FIG. 8 is a perspective view of an alternative embodiment of a spacer tube according to the invention;
FIGS. 9a-9c are illustrations of various arrangements of spacer tubes;
FIG. 10 is a side elevation of a bridge spacer tube according to the invention;
FIG. 11 is a view taken in the direction XI--XI in FIG. 10;
FIG. 12 is a view taken in the direction XII--XII in FIG. 11;
FIG. 13 is a side elevation of another modular tooling fixture according to the invention; and
FIG. 14 is a view taken in the direction XIV--XIV in FIG. 13.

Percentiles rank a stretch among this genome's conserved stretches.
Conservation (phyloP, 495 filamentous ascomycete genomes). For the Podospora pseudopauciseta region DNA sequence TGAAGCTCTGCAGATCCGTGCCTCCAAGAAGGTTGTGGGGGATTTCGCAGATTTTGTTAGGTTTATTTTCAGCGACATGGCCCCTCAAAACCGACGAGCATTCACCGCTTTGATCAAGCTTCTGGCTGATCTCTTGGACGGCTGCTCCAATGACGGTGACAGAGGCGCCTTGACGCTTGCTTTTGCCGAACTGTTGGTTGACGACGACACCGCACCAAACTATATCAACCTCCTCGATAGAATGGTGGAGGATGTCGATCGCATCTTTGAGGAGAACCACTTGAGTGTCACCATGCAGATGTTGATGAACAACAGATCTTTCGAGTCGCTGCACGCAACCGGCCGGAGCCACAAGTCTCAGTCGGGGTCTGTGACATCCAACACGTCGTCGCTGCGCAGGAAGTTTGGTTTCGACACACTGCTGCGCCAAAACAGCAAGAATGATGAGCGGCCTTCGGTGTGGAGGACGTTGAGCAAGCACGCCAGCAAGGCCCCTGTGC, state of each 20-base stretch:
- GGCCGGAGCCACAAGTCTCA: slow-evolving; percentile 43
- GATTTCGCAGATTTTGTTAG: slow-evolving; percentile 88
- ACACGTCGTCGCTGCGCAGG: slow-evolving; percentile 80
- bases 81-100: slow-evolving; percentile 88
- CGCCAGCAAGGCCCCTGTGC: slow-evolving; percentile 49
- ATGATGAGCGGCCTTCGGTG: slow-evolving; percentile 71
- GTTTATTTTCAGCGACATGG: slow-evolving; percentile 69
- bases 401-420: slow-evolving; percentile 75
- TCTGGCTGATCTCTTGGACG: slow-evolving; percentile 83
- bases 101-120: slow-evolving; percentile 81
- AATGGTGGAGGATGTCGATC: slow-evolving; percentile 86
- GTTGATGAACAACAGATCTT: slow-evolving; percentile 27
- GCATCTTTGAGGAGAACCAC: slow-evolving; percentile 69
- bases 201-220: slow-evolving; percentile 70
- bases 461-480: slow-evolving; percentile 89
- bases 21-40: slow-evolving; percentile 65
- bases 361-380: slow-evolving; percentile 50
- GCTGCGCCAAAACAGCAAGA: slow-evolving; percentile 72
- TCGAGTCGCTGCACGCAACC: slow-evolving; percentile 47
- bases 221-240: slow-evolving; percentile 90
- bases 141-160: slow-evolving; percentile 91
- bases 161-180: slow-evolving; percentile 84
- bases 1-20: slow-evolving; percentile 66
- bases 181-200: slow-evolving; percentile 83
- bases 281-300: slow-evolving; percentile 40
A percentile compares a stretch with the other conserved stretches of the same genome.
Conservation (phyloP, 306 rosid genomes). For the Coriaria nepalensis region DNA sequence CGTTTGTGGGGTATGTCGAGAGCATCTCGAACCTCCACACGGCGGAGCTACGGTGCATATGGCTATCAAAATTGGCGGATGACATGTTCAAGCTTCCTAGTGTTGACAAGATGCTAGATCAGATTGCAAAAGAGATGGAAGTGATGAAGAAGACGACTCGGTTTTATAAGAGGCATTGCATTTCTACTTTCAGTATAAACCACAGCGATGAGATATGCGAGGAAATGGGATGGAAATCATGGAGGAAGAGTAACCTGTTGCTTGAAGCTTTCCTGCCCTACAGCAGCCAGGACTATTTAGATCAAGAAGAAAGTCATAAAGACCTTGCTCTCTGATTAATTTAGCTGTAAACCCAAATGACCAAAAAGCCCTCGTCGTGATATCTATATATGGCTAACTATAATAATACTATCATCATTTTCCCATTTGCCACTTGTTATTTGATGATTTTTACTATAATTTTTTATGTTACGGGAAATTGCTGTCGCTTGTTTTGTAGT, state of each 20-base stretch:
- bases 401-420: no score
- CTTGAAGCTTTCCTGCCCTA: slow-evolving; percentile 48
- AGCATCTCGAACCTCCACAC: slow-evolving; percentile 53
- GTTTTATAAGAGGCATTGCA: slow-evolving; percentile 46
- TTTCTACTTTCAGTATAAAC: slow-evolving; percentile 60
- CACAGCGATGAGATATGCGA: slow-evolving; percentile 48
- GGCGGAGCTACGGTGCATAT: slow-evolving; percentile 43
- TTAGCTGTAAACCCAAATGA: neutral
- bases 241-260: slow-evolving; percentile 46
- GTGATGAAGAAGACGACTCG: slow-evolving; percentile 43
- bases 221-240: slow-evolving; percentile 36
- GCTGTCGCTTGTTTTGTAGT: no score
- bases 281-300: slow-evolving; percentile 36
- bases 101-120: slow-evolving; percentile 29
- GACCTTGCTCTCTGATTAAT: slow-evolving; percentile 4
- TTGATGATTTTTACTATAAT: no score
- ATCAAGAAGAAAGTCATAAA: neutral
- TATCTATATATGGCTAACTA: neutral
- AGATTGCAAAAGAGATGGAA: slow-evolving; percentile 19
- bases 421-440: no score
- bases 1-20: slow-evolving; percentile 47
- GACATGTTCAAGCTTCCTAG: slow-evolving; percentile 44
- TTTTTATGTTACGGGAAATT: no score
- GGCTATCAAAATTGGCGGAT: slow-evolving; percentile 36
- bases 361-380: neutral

Referring now specifically to the drawings, and the illustrative embodiments depicted therein, a modular tooling fixture 10 is illustrated supporting an object 12, which may be a component of an automobile, an appliance, or any other object undergoing a light-manufacturing process, including CMM inspection (FIG. 1). Modular tooling fixture 10 includes a base plate 13 and one or more spacer tubes 14. In the illustrated embodiment, two vertically stacked spacer tubes 14 are joined together to form each of two spaced apart towers 16. Vertical bars 18 are attached to each tower 16 in order to provide mounting points for components 20 which engage object 12 in order to support the object in the desired orientation which, in the illustrated embodiment, is a vertical orientation. Components 20 are conventional components known in the industry, such as support balls, hooks, spring-biased fasteners, and the like, and can be attached directly to towers 16.